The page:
Kate Winslet: The golden girl
She's beautiful, self-deprecating, hearty and a little bit posh. But is Kate Winslet really the perfect English rose she seems?
Saturday 17 January 2009
In the firmament of embarrassing speeches Kate Winslet, the entertainment world decided this week, ranks fairly high. Having been nominated 10 times for an Oscar – or its slightly poorer relation, a Golden Globe – the British actress this week picked up not just one but two in one night. As a result she was all too literally lost for words.
The showbiz writers ransacked their lexicons to describe the Beverly Hills awards ceremony. Sobbing, snivelling, gushing, huffing, puffing, tear-stained, over-emotional and hyperventilating were a representative selection. One reporter analysed her three-minute, four-second acceptance speech and declared it to contain "five excruciating 'my Gods', four loud sniffs, three shoulder-heaving pauses, two dramatic brow-wipes and 11 individual thank yous".
It's all relative, of course. Gwyneth Paltrow at the Oscars once extended the thank yous to various deceased members of her family. Halle Berry, thanking everyone she could think of, including Oprah Winfrey, expressed gratitude that she had been chosen "to be the vessel from which this blessing might flow". A blubbing Charlize Theron thanked the "whole of South Africa". And Forest Whitaker went even further, concluding: "I want to thank God, who believes in us all."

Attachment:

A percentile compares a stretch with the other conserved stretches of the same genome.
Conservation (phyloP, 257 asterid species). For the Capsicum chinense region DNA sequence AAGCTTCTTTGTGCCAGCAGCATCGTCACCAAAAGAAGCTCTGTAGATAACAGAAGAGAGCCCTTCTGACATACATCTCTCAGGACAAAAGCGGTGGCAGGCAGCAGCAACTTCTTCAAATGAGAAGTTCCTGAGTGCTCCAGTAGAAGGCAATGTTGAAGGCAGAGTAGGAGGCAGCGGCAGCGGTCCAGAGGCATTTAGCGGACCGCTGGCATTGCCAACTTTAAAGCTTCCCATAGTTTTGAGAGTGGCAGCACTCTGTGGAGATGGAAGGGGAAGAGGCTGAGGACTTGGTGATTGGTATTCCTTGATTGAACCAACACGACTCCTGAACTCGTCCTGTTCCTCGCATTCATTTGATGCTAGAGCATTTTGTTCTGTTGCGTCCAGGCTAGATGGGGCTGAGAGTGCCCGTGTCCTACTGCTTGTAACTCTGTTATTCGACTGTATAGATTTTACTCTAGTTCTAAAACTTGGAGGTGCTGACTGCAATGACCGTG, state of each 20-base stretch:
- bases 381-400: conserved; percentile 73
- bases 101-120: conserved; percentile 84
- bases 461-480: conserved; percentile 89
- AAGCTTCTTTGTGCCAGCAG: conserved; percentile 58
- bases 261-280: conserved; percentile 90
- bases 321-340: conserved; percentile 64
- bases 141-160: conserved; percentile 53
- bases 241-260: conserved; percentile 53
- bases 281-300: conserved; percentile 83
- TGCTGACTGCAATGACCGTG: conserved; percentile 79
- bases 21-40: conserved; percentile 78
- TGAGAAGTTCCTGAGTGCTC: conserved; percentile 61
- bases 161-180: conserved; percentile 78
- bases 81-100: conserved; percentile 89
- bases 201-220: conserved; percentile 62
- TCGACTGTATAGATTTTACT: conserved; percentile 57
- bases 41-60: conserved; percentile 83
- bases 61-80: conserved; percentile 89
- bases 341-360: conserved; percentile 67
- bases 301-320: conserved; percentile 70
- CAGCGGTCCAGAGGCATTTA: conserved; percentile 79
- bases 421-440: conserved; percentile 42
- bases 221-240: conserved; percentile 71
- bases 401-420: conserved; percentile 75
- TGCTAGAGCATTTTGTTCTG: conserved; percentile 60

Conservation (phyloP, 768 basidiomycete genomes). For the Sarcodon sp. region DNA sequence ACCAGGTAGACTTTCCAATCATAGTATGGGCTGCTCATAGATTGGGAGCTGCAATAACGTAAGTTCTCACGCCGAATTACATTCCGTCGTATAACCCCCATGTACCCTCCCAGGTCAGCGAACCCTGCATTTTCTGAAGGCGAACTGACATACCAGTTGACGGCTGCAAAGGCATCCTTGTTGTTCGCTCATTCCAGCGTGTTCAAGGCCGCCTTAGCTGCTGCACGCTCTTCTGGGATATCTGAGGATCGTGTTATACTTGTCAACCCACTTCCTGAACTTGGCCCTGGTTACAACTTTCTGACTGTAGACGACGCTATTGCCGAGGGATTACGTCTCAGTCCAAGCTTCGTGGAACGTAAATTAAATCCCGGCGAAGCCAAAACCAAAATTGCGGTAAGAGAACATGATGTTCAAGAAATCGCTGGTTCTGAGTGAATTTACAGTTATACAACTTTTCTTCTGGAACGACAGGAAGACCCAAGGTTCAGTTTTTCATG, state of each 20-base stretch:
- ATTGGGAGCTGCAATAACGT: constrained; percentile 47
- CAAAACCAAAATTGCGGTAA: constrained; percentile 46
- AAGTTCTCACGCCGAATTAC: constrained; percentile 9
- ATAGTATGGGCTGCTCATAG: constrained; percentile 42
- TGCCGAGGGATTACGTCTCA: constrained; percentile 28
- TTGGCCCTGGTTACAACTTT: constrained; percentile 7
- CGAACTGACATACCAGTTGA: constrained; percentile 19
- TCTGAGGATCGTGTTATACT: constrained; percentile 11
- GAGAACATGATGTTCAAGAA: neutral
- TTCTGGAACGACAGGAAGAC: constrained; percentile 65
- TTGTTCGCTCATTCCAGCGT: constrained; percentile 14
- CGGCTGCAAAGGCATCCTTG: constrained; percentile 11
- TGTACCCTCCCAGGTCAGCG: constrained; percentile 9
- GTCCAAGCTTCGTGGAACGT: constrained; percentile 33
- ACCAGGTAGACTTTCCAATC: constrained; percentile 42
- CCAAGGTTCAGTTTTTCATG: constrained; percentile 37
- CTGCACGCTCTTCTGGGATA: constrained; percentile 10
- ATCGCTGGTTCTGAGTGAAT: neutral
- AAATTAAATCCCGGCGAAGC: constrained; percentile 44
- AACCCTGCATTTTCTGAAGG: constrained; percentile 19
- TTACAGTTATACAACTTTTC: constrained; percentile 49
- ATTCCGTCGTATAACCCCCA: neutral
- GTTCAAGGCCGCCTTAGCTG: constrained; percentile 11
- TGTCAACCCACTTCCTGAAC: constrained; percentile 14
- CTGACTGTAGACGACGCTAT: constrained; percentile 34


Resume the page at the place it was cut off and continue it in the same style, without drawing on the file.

By comparison – and you can see them all on YouTube – Kate Winslet's breathy excitement, after winning both the Best Actress and Best Supporting Actress awards, won the approval of large numbers of fans on the internet who found her performance, in the words of one blogger, "rather sweet".
Winslet's problem was that her momentary lack of composure stood in stark contrast to the grace, poise and composure of her usual public image. One of the things her fans like about her is her quintessentially British understatement – a fact which was celebrated by the Los Angeles Times just before the awards in a report which described her as "a study in restraint" for preparing for the event using a £6 lipstick and a £4.10 eyeliner, albeit applied by Hollywood's top make-up artist.